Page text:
Wining in Mendoza

Mendoza is the wine capital of Latin America, and we looked forward to doing a lot of wine tasting, especially the Malbec which is the most famous Mendoza wine.

Norton winery

There are many ways to taste wines in Mendoza, and we tried three of them:

Vines of Mendoza

In downtown Mendoza there is a tasting bar named The Vines of Mendoza which came highly recommended. They offer several “flights” of 5 wines and also has a big wine list by the glass/bottle. They also serve some light food to accompany the wine. We tried a flight of five Malbecs to taste the differences the soil/altitude/storage does to the wine, and it was really interesting comparing them all at the same time! The servers at the bar are very knowledgeable and and gave us a good introduction to the various wines we tasted. The flight cost 70 pesos and was among the cheaper options. We also tried the meat and cheese platter and a sandwich, both reasonably priced. All in all highly recommended to get an introduction to Argentinian wine!

Biking in Maipú

Next, we did a day of biking in Maipú, one of the wine regions just outside Mendoza. We took the local bus to Mr. Hugo’s who rented us bikes and supplied us with a map of local wineries (there are several options, but Mr. Hugo came highly recommended from some blogs, and we were happy with the choice!).

Biking in Maipu

Wine ranks of Maipu

The bikes cost 35 pesos per person, we could choose which places we wanted to visit, and a tasting cost around 20-40 pesos. We visited Entre Olivos (a tasting of olives, oils/condiments, jams, chocolate and liquor), Familia di Tommaso (tasting of both white and red wines + tour) and ended up at Tempus Alba winery for lunch. We actually did this tour on the 17th of May (Norway’s national day), and it was a nice way to spend the day.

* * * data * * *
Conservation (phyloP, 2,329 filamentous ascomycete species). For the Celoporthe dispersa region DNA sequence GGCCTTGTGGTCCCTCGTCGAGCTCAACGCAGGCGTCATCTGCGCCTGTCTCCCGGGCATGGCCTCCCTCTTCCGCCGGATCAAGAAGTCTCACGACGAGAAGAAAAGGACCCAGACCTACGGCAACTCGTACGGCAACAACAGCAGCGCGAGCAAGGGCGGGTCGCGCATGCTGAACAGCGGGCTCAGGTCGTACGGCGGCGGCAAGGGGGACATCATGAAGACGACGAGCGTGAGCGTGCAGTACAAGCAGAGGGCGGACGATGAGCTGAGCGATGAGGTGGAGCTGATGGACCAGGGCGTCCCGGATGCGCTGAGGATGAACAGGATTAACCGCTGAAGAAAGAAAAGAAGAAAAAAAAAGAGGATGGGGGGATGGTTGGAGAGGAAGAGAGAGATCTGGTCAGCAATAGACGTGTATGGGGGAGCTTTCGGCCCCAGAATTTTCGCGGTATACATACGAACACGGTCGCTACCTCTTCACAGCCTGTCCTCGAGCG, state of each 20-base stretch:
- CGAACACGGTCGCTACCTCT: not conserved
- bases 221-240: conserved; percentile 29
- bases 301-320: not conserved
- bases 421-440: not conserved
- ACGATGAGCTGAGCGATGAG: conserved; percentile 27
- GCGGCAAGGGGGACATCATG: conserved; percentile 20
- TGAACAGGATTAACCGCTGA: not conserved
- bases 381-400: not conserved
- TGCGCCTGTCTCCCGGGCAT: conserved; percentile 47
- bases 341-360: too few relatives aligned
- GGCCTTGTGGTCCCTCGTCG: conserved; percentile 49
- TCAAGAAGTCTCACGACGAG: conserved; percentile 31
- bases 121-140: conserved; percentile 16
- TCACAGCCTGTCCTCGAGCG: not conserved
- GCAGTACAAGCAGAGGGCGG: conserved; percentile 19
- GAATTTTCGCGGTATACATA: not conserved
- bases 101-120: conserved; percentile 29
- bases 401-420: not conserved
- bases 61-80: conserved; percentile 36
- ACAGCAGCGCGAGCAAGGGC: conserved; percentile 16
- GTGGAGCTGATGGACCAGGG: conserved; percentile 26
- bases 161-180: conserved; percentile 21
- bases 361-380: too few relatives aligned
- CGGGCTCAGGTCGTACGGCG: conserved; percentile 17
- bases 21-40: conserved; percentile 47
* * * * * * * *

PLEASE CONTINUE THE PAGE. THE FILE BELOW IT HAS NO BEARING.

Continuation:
Entre Olivos

Biking is a relative cheap option and one can opt to go only to the cheapest wineries, but that also means that the quality of the wine is not the best. Overall it was a fun experience and Mr. Hugo had some nice bikes and good recommendations for us to make the day the best we could. To get to Maipú one can take the #10 bus (171, 172 or 173) from the bus terminal (or in some of the streets in Mendoza) for around 3,5 pesos each way. Just ask the bus driver to stop at Mr. Hugo.

Tempus Alba Malbec

Higher-end wine tour in Luján de Cuyo

Finally we wanted to try a more high-end tour in Luyán de Cuyo to taste some of the better wines. We arranged a tour through Kahuak (Mendoza Wine Experiene) and they picked us up from our (shabby) hostel with a private driver in a nice car. This tour was by far the most expensive, but then the wineries were more exclusive and the wines were also by far the best we tasted. We visited Viña Cobos, Achaval Ferrer and finally Norton (where we also got a delicious lunch).

We started off at Viña Cobos with five wines (red and white) at 10 in the morning – a nice start to the day. At Achaval Ferrer we got to taste some of the highest ranked wines in the world, straight from the tank! At Norton we tasted the wine in the different stages of production, first fresh wine from the tank, then oaked wine from a barrel and finally aged wine from a bottle, letting us taste the difference the process makes to the wine. They  were three very different wineries which gave us three very different experiences. It was expensive (830 pesos per person) but worth it!

Fermentation at Viña Cobos

Beef stew inside bread

We probably would have enjoyed Mendoza even more if we didn’t both get a cold from the very long bus ride from Uyuni to Mendoza. We were traveling for a total of 44 hours (5 of which were spent in a broken down bus in the mountains in the middle of the night..) on 5 different buses to get to Mendoza, and the dry air and lack of sleep definitely took a toll. Luckily we were still able to do the wine tasting, although we probably didn’t get the full experience. Anyway it spurred a love for Argentinian wines and especially the Malbec that we explored even further in our quest for the perfect steak in Buenos Aires (coming in the next post!).

Owl watching the vines

Vines and olive trees at Achaval Ferrer

2012 Finca Altamira straight from the tank

Bottle wall

See more of Mendoza and the rest of Argentina here.

Otherworldly Uyuni